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Presentation on theme: "WORLD WAR II."— Presentation transcript:


2 Warm-Up: Pick up WWII Packet + Assignment Page
Schedule Warm-Up Finish Cinderella Man Essay Discuss Outline of WWII unit Section 1 reading + questions Assignment  Section 1 Questions Closure  How did the world begin to go down the road to another world war?

3 League of Nations Section:
“We are only a small race; but…I know, as you know, that if mankind lets its armies and gas destroy my country and people, civilization will be destroyed as well…why do not all do something to drive off this common danger…this agony, this death…soon to be spread fatally to your homes…we shall die.” Princess Tashai (of Abyssinia) Great Depression Section: Unemployment Year 1,320,000 1929 3,000,000 1930 5,102,000 1932 Votes for Nazis Year 810,000 1928 6,409,000 1930 13,779,000 1932

4 Warm-Up: On board, find specified group + questions
Schedule Warm-Up Causes of WWII (pgs. 1-5)  group work Whole class review of WWII causes Assignment: Section 1 Questions Closure  If Hitler never existed, WWII would never have happened?

5 Warm-Up: Answer question on page 6
Schedule Warm-Up OSS Operatives: Italy, Germany, USSR & Japan In groups create report for President FDR Whole class review of dictators Assignment: NONE Closure  What are the circumstances for the rise of dictators?

6 Warm-Up: Answer questions on page 25-26
Schedule Warm-Up PPT  Road to Armageddon + Appeasement Primary Source Analysis  Quotes, Maps, Political Cartoons Austria  Munich  Nazi-Soviet Pact Assignment: NONE Closure  What events led to the outbreak of WWII?

7 The Road to Armageddon In the 1930s, dictators in Europe/Japan seized territory and threatened all who opposed them Little was done to stop them Italy, Germany, Japan all wanted more land 1936, Hitler & Mussolini formed alliance – Rome-Berlin Axis Japan joined 1940 (Rome-Berlin- Tokyo Axis)

8 Appeasement Reasons Great Depression kept them too occupied w/ their own problems If had to fight Hitler & Mussolini, needed Stalin’s help—didn’t trust him Communist country (threat to democracy + capitalism) The huge cost of WWI (money & lives) made many feel that war was pointless Western leaders mistakenly believed Hitler did NOT want war Disarmament policies after WWI left Britain and France militarily behind Germany

9 Warm-Up: Answer question on page 31
Schedule Warm-Up PPT  WWII Begins, West Success, Allies Refuse Surrender & Operation Barbarossa Apocalypse WWII (clips which highlight strategy, battles) Assignment: NONE Closure  How did the world change from ? List 5-6 things.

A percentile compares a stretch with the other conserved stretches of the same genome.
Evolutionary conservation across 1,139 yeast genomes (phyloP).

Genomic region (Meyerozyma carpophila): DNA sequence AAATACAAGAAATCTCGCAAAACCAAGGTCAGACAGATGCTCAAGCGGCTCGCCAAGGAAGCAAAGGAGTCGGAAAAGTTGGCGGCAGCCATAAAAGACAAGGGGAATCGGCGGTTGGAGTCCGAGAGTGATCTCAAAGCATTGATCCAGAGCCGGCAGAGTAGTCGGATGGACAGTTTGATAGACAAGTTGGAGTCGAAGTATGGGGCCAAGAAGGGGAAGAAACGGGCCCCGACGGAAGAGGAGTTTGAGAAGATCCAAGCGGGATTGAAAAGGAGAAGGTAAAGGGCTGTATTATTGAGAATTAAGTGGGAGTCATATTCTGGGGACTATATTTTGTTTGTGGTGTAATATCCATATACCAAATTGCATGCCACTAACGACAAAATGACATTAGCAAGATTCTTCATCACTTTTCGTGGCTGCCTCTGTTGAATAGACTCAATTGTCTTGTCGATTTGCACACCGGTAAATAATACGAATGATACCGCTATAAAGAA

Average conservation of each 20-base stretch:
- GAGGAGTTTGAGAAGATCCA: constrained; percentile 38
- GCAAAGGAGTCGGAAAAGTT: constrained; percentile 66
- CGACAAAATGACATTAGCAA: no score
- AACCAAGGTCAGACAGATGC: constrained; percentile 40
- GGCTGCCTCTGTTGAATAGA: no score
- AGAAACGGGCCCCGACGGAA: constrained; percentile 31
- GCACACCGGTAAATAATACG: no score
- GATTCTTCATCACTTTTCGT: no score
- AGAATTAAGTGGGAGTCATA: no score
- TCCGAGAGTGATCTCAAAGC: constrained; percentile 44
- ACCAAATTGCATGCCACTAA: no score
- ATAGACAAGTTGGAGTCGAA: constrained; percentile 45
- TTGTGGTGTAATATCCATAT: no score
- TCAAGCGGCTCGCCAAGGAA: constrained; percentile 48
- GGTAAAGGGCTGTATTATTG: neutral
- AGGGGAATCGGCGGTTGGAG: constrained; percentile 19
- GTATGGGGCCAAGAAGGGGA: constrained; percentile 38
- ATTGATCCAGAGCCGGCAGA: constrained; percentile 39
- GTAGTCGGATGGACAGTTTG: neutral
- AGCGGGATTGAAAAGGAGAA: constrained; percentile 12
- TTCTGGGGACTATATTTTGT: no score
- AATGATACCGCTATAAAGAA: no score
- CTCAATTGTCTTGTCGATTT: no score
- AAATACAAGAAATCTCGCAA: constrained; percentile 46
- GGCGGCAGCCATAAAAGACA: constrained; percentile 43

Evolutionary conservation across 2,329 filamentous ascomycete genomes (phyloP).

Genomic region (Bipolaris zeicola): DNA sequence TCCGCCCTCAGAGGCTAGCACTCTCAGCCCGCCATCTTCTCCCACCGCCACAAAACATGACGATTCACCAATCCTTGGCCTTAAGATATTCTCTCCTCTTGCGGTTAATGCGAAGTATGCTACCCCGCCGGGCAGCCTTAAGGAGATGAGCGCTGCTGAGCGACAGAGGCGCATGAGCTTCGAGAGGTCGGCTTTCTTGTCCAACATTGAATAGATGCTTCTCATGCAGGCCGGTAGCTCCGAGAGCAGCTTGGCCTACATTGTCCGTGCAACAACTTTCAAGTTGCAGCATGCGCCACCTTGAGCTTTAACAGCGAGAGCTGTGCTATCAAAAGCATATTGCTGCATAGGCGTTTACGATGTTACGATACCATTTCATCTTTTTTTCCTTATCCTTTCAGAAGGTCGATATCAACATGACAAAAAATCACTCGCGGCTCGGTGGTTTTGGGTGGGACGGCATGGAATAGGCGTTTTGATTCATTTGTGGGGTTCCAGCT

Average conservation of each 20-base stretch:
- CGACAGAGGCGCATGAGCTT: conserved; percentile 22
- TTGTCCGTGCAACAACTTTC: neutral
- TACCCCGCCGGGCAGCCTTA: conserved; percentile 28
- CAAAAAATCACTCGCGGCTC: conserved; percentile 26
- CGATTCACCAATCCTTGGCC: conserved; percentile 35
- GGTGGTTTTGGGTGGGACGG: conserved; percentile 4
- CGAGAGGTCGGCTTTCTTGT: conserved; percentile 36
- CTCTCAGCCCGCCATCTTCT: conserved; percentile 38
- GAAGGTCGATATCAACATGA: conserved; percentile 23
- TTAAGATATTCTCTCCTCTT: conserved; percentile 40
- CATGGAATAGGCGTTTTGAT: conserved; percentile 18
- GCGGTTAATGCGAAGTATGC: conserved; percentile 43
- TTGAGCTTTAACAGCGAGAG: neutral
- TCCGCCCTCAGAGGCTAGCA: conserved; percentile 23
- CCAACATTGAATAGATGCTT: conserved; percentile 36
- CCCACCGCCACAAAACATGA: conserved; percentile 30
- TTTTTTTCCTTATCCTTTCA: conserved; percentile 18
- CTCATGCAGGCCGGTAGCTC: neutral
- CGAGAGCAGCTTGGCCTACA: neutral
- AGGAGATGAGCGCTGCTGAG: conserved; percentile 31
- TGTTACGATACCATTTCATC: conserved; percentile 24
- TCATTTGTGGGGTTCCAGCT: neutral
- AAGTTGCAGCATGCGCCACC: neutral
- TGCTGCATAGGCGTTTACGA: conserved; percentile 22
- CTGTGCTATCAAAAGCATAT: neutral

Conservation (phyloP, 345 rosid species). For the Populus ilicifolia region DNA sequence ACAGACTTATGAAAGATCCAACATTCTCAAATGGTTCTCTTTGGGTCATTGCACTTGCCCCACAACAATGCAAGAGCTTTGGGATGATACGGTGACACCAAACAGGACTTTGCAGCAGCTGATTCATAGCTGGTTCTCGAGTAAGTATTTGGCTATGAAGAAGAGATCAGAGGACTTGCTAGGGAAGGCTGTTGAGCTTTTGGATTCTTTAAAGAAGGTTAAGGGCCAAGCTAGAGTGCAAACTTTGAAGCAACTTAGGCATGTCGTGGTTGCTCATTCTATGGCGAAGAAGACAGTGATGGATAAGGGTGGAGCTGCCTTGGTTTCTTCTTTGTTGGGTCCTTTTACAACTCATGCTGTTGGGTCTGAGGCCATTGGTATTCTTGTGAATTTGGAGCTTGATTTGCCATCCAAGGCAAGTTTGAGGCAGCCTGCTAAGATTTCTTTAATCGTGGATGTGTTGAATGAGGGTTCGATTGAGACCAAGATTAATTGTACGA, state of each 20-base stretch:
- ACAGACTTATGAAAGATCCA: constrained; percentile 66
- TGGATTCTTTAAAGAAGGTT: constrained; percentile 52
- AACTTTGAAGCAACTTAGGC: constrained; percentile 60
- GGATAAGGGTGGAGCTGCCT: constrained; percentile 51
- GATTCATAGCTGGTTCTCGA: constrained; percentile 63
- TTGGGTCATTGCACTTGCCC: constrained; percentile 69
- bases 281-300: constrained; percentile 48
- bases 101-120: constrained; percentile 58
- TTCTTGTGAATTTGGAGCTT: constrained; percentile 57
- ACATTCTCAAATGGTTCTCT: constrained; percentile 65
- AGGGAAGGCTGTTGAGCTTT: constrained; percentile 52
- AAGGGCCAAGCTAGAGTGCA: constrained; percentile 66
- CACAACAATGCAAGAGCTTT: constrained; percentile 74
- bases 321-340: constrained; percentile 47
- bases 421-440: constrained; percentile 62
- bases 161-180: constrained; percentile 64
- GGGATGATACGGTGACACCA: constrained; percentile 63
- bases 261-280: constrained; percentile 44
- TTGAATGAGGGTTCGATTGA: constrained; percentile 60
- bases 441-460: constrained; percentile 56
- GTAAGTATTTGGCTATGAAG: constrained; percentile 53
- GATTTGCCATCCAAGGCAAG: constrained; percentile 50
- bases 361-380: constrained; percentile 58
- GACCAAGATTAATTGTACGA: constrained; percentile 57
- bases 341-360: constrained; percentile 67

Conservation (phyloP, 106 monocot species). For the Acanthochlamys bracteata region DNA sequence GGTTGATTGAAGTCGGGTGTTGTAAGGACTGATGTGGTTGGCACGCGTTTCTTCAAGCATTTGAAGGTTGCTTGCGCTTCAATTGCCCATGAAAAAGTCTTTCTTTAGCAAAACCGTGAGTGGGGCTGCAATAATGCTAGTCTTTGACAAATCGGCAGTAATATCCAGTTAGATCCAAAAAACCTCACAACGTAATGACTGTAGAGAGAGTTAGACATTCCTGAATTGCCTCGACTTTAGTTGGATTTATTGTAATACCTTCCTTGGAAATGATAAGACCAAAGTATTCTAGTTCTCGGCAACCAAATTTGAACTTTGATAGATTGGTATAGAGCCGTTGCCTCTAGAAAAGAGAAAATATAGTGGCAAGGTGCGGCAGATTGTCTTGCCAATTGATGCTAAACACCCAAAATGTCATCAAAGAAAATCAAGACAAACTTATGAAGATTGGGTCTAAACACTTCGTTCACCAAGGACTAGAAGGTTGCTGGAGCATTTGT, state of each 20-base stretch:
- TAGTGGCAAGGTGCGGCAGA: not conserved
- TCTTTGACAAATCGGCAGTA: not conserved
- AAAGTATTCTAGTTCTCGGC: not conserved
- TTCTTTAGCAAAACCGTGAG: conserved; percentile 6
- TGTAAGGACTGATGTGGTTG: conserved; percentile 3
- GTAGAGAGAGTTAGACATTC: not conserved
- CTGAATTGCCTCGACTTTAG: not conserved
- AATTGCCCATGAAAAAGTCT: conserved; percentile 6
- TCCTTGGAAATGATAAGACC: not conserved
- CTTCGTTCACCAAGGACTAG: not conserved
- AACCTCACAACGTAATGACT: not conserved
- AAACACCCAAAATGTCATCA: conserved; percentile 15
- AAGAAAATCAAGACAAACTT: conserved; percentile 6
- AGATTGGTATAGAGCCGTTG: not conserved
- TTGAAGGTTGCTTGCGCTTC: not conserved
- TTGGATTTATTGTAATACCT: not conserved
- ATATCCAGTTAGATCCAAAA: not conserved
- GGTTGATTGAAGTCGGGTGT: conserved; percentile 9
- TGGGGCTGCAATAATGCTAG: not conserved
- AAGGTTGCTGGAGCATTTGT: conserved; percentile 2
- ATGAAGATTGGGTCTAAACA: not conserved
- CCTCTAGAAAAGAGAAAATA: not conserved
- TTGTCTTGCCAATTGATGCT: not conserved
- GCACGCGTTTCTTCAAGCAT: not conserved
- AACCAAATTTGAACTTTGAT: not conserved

10 WWII Begins Germany invaded Poland September 1, 1939 (helped by Nazi-Soviet Pact) 2 days later, Britain & France declared war on Germany  WWII German army surprised world by destroying Poland in less than a month Using new warfare – blitzkrieg (lightning war) Used speed & surprise w/ tanks, troops, planes

11 Success in the West April 1940, Hitler conquered Denmark & Norway and planned the blitz of the west Plans changed due to plane crash in Belgium Plane carried battle strategies  Still France/Britain did nothing

12 Tactical Change  Instead of attacking northern France, Germans sent bulk of forces through Ardennes Forest—rocky terrain + bad for tanks France never thought Germany would send tanks here Worked too well—tanks rolling fast and outran own troops Hitler gets nervous (afraid for troops)  tells tanks to pause Gives Allied forces ability to escape at Dunkirk to England (Miracle at Dunkirk)


14 After Dunkirk, France surrendered in under 4 weeks
Germany gets 3/5 France Southern France (Vichy) remain under French control BUT collaborate with Germans In London, French freedom-fighter, Charles de Gaulle push for continued resistance

15 Allies Refuse to Surrender
Now only Britain stood in Hitler’s way To invade Britain, Hitler needs to destroy Royal Air Force (RAF) Summer & Fall 1940 RAF fought German Air Force— Luftwaffe—in Battle of Britain Despite constant bombing, Britain refused to give in 1941, Congress approve Lend- Lease Act—US would lend/lease resources + equipment to Allies

16 Operation Barbarossa By 1941, Hitler controlled most of Europe (except Britain + Soviet Union) Hitler worried that Stalin was going to invade Nazi Germany (even with treaty) Hitler’s main goal—elimination of the Soviet Union (clip )

17 June 22, 1941  Hitler launched Operation Barbarossa—invasion of Soviet Union
By Fall, German troops deep into Soviet territory Clip ( —why scorched earth policy?)